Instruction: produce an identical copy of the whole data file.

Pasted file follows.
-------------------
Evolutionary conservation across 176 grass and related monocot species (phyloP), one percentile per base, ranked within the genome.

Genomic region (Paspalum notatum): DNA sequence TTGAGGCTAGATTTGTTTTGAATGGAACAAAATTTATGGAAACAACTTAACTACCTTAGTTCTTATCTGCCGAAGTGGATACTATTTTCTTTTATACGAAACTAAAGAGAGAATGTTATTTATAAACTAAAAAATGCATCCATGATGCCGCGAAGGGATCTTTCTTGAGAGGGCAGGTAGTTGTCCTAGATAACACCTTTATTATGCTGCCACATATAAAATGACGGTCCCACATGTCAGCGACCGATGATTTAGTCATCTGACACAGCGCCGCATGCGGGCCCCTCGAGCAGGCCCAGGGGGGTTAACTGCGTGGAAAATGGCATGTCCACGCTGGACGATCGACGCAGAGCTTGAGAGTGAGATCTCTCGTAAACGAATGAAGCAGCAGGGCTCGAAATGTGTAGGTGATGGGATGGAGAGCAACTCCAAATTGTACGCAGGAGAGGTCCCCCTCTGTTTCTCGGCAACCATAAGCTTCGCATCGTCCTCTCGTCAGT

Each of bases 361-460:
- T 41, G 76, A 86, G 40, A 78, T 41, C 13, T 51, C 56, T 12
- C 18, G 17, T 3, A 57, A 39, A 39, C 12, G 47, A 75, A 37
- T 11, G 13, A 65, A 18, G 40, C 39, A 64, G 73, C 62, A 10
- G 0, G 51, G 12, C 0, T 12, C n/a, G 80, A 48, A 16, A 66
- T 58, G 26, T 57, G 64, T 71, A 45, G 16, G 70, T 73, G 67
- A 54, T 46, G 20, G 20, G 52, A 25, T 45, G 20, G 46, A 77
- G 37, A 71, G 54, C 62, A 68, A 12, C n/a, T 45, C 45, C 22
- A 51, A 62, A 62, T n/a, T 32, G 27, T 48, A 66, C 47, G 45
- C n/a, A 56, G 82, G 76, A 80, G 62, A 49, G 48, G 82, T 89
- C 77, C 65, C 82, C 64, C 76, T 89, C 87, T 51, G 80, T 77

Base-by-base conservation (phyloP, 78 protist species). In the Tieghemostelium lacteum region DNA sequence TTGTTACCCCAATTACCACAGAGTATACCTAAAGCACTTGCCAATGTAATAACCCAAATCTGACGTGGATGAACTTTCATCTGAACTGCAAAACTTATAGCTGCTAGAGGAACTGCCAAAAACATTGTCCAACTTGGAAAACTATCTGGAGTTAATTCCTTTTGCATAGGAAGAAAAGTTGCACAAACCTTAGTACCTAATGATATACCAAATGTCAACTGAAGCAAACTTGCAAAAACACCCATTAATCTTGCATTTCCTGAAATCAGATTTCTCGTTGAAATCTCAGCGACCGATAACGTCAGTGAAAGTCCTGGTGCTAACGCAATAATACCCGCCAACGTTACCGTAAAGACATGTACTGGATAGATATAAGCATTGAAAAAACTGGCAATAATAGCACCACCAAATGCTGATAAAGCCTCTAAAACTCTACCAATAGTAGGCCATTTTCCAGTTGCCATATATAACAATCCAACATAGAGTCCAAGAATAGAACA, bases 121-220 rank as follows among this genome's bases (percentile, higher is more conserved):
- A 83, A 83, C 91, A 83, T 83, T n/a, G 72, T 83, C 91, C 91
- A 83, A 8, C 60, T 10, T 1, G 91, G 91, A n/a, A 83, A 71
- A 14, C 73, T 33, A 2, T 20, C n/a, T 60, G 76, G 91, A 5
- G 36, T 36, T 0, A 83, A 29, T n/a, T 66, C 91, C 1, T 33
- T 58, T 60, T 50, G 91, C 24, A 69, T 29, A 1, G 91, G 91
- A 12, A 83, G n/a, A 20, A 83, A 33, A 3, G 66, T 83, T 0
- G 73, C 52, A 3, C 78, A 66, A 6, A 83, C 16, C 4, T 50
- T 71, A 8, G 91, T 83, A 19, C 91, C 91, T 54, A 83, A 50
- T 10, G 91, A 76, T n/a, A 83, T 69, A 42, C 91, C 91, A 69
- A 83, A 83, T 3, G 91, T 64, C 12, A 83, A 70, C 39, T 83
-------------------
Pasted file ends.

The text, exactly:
Evolutionary conservation across 176 grass and related monocot species (phyloP), one percentile per base, ranked within the genome.

Genomic region (Paspalum notatum): DNA sequence TTGAGGCTAGATTTGTTTTGAATGGAACAAAATTTATGGAAACAACTTAACTACCTTAGTTCTTATCTGCCGAAGTGGATACTATTTTCTTTTATACGAAACTAAAGAGAGAATGTTATTTATAAACTAAAAAATGCATCCATGATGCCGCGAAGGGATCTTTCTTGAGAGGGCAGGTAGTTGTCCTAGATAACACCTTTATTATGCTGCCACATATAAAATGACGGTCCCACATGTCAGCGACCGATGATTTAGTCATCTGACACAGCGCCGCATGCGGGCCCCTCGAGCAGGCCCAGGGGGGTTAACTGCGTGGAAAATGGCATGTCCACGCTGGACGATCGACGCAGAGCTTGAGAGTGAGATCTCTCGTAAACGAATGAAGCAGCAGGGCTCGAAATGTGTAGGTGATGGGATGGAGAGCAACTCCAAATTGTACGCAGGAGAGGTCCCCCTCTGTTTCTCGGCAACCATAAGCTTCGCATCGTCCTCTCGTCAGT

Each of bases 361-460:
- T 41, G 76, A 86, G 40, A 78, T 41, C 13, T 51, C 56, T 12
- C 18, G 17, T 3, A 57, A 39, A 39, C 12, G 47, A 75, A 37
- T 11, G 13, A 65, A 18, G 40, C 39, A 64, G 73, C 62, A 10
- G 0, G 51, G 12, C 0, T 12, C n/a, G 80, A 48, A 16, A 66
- T 58, G 26, T 57, G 64, T 71, A 45, G 16, G 70, T 73, G 67
- A 54, T 46, G 20, G 20, G 52, A 25, T 45, G 20, G 46, A 77
- G 37, A 71, G 54, C 62, A 68, A 12, C n/a, T 45, C 45, C 22
- A 51, A 62, A 62, T n/a, T 32, G 27, T 48, A 66, C 47, G 45
- C n/a, A 56, G 82, G 76, A 80, G 62, A 49, G 48, G 82, T 89
- C 77, C 65, C 82, C 64, C 76, T 89, C 87, T 51, G 80, T 77

Base-by-base conservation (phyloP, 78 protist species). In the Tieghemostelium lacteum region DNA sequence TTGTTACCCCAATTACCACAGAGTATACCTAAAGCACTTGCCAATGTAATAACCCAAATCTGACGTGGATGAACTTTCATCTGAACTGCAAAACTTATAGCTGCTAGAGGAACTGCCAAAAACATTGTCCAACTTGGAAAACTATCTGGAGTTAATTCCTTTTGCATAGGAAGAAAAGTTGCACAAACCTTAGTACCTAATGATATACCAAATGTCAACTGAAGCAAACTTGCAAAAACACCCATTAATCTTGCATTTCCTGAAATCAGATTTCTCGTTGAAATCTCAGCGACCGATAACGTCAGTGAAAGTCCTGGTGCTAACGCAATAATACCCGCCAACGTTACCGTAAAGACATGTACTGGATAGATATAAGCATTGAAAAAACTGGCAATAATAGCACCACCAAATGCTGATAAAGCCTCTAAAACTCTACCAATAGTAGGCCATTTTCCAGTTGCCATATATAACAATCCAACATAGAGTCCAAGAATAGAACA, bases 121-220 rank as follows among this genome's bases (percentile, higher is more conserved):
- A 83, A 83, C 91, A 83, T 83, T n/a, G 72, T 83, C 91, C 91
- A 83, A 8, C 60, T 10, T 1, G 91, G 91, A n/a, A 83, A 71
- A 14, C 73, T 33, A 2, T 20, C n/a, T 60, G 76, G 91, A 5
- G 36, T 36, T 0, A 83, A 29, T n/a, T 66, C 91, C 1, T 33
- T 58, T 60, T 50, G 91, C 24, A 69, T 29, A 1, G 91, G 91
- A 12, A 83, G n/a, A 20, A 83, A 33, A 3, G 66, T 83, T 0
- G 73, C 52, A 3, C 78, A 66, A 6, A 83, C 16, C 4, T 50
- T 71, A 8, G 91, T 83, A 19, C 91, C 91, T 54, A 83, A 50
- T 10, G 91, A 76, T n/a, A 83, T 69, A 42, C 91, C 91, A 69
- A 83, A 83, T 3, G 91, T 64, C 12, A 83, A 70, C 39, T 83